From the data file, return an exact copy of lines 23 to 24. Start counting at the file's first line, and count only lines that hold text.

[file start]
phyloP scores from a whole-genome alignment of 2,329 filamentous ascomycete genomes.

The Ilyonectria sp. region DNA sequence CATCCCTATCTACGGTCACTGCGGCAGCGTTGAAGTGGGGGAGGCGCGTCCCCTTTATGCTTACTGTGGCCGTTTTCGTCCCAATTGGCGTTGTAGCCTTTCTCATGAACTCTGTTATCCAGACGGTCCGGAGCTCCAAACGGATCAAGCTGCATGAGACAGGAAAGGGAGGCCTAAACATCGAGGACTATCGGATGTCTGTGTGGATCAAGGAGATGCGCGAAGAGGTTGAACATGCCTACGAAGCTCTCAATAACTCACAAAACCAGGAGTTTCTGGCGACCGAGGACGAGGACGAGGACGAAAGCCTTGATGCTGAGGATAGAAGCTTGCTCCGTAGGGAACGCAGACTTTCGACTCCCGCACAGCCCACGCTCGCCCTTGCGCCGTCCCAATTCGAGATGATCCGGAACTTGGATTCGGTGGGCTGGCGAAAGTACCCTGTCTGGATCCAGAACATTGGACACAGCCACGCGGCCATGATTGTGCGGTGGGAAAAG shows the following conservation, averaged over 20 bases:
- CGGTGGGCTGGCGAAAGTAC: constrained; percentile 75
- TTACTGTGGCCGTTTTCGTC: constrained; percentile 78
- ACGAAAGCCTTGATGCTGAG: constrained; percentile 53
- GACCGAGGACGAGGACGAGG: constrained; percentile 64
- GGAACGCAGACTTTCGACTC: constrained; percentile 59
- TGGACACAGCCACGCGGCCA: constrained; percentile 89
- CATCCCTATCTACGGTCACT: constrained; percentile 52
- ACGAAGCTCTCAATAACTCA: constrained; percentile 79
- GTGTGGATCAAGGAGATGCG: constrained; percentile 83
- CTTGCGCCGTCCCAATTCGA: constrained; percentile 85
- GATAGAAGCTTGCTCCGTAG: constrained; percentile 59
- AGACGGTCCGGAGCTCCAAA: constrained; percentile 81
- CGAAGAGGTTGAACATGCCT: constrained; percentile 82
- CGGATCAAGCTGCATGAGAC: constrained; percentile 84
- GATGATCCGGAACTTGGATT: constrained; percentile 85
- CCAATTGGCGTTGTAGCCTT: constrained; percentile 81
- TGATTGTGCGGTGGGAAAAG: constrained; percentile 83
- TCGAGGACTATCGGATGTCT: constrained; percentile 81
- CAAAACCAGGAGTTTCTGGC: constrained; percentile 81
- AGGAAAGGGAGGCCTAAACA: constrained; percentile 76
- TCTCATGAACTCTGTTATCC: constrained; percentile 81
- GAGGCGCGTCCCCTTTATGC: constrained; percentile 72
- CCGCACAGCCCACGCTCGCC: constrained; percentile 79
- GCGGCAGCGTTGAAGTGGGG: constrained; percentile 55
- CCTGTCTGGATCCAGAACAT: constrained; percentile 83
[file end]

- TCTCATGAACTCTGTTATCC: constrained; percentile 81
- GAGGCGCGTCCCCTTTATGC: constrained; percentile 72